In mid-March, NASA researchers announced that they’d found an unknown life-form hiding aboard the International Space Station. And they were cool with that.
In fact, for an organization known for a sophisticated public communications strategy—Mars rovers don’t write their own tweets, is what I’m saying—everyone was pretty quiet about this discovery.
Almost too quiet.
It’s true that the new life wasn’t, say, a xenomorphic alien with acid for blood. It was a novel species of bacteria, unknown on Earth but whose genes identified it as coming from a familiar terrestrial genus called Methylobacterium. Typically its members like to hang out amid the roots of plants, not on the walls of space stations. Still, you’d think a probably-not-but-maybe-evolved-in-space microbe would merit a little more freaking out. Yet here we are. Nobody was exactly surprised—and the reasons why could define the future of human space exploration.
As part of an ongoing research project into the microbial life of the ISS, astronauts onboard in 2015 and 2016 swabbed down various parts of the station and sent home the wipes they used. Over the next couple of years down here on Earth, a team of researchers headquartered at the Jet Propulsion Laboratory’s Biotechnology and Planetary Protection Group isolated the microbes and sequenced their genes. One species, found on a HEPA filter in the station’s life-support system, was a garden-variety (literally!) Methylobacterium rhodesianum. But three samples—from a surface near the materials research rack, a wall near the “cupola” of windows, and the astronauts’ dining table—were something new. The researchers running the project named it M. ajmalii.
It wasn’t even the first time these researchers found a new bacterium in space. They’d already found a whole other unknown bacterium in that set of ISS samples—they published a paper on that in 2017. There’s a chance that these bugs are in some sense aliens, that they evolved on the station. But it’s a thin one. Odds are they hitched a ride on cargo, or on astronauts, and the microbe hunters only noticed them because they went looking. “There are chances of evolution in space, no doubt, but the space station is so young. It’s only 20 years old. Bacteria might not have evolved in that span of time,” says Kasthuri Venkateswaran, the JPL microbiologist running the project.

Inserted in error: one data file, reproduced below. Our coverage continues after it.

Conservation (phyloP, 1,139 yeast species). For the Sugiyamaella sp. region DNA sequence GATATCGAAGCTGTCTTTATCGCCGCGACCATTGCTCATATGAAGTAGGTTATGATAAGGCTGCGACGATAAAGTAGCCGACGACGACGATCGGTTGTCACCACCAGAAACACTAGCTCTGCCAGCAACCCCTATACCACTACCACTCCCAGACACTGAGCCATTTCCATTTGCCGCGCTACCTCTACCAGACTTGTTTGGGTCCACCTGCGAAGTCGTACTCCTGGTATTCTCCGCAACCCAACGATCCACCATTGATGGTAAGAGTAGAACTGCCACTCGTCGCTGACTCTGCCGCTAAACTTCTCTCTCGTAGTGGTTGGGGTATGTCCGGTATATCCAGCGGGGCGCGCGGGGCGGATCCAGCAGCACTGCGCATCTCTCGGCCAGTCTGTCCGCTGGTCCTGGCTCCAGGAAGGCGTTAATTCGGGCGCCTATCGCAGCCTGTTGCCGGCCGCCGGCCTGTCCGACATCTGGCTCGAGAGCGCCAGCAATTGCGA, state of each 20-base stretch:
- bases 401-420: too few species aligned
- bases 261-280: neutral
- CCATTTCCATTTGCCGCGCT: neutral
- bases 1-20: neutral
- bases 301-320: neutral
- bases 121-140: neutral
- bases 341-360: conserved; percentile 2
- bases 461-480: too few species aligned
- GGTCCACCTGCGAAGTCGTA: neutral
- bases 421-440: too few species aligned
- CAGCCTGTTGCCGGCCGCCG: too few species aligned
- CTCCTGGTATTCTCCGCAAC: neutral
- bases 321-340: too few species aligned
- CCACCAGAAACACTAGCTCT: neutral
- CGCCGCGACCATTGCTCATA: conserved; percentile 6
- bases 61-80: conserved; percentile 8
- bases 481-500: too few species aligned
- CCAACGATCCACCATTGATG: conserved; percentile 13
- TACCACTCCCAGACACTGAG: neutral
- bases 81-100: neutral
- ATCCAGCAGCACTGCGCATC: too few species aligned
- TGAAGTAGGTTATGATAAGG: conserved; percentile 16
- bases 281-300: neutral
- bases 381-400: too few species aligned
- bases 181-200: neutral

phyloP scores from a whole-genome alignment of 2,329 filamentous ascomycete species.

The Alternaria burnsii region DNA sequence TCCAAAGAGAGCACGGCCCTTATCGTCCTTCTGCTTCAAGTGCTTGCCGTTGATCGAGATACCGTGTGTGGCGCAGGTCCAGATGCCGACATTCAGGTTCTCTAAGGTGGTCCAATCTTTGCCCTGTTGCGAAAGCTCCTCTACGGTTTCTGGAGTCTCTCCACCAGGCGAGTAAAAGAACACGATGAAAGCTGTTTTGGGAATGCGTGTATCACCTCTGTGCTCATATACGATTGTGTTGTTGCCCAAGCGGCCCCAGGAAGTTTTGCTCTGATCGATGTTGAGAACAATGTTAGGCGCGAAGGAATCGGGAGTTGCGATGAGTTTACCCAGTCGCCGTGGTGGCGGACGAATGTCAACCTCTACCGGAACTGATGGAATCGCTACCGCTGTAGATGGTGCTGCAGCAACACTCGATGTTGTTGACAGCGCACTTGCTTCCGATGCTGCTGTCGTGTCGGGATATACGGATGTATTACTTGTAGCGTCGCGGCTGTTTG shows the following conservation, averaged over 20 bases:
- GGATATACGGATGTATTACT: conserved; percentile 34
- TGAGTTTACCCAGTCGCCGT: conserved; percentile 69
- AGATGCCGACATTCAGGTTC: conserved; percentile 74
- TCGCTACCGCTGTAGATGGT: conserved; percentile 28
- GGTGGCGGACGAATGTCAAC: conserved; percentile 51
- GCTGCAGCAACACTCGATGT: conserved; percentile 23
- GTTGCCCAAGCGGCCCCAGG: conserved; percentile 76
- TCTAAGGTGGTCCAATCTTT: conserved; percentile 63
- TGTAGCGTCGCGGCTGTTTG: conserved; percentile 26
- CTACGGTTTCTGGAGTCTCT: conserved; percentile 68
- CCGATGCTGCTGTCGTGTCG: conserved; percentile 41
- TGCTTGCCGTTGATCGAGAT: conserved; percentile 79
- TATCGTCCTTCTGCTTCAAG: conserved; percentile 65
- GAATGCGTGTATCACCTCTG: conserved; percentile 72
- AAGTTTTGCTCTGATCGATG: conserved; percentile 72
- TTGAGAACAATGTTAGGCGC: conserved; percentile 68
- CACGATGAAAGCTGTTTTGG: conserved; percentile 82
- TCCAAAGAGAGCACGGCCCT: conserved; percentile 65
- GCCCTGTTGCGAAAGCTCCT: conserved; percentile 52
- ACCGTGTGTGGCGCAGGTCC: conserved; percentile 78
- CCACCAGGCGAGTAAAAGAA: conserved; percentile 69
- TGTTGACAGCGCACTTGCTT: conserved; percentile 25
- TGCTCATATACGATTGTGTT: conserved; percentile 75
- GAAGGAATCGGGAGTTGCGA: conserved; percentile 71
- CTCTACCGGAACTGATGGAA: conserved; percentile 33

What’s more interesting, maybe, is figuring out which bacteria are zeroes on Earth but heroes in the rarified, closed-loop environment of a spaceship. That’s why studying the International Space Station’s microbiome—the bacteria, fungi, and viruses that thrive on board—might be critical to the safety of missions to Mars, or permanent bases on other worlds. As on Earth, human health in space will depend in part on a healthy microbiome and a good relationship with the microbiome of the vessel or shelter. “We’re able to say that novel species carried by the crew might have some characteristics to withstand the conditions there,” Venkateswaran says. “The rest might have died. These are the things that survive.”
Space is really quite unpleasant. Outside a vessel or vacuum suit, it’d be a race to see if you died first from suffocation or freeze-drying. (The high levels of hard radiation are more of a long-term deal breaker.)
So the insides of those vessels and suits have to be closed systems. The only things that come and go are cargo and astronauts. But wherever people go, they bring their ride-along microbes with them—in their guts, on their skin, in their noses and mouths. That’s true in your house, and it’s true on the ISS. But the ISS is not like your house, and not just because it recycles air and water and you can’t open the windows. The air on the ISS is drier, with higher levels of carbon dioxide. Radiation levels are higher. There’s no gravity to speak of. (“We’re used to certain kinds of microbes staying on the floor, but they don’t stay on the floor if there is no floor,” says John Rummel, a former NASA Planetary Protection Officer, responsible for keeping aliens off of Earth and Earth life off of other places.) It smells not-so-fresh inside the ISS, and because it’s full of nooks and crannies that water droplets can float into and then adhere to, thanks to surface tension, it has lots of places where microbes can hang out.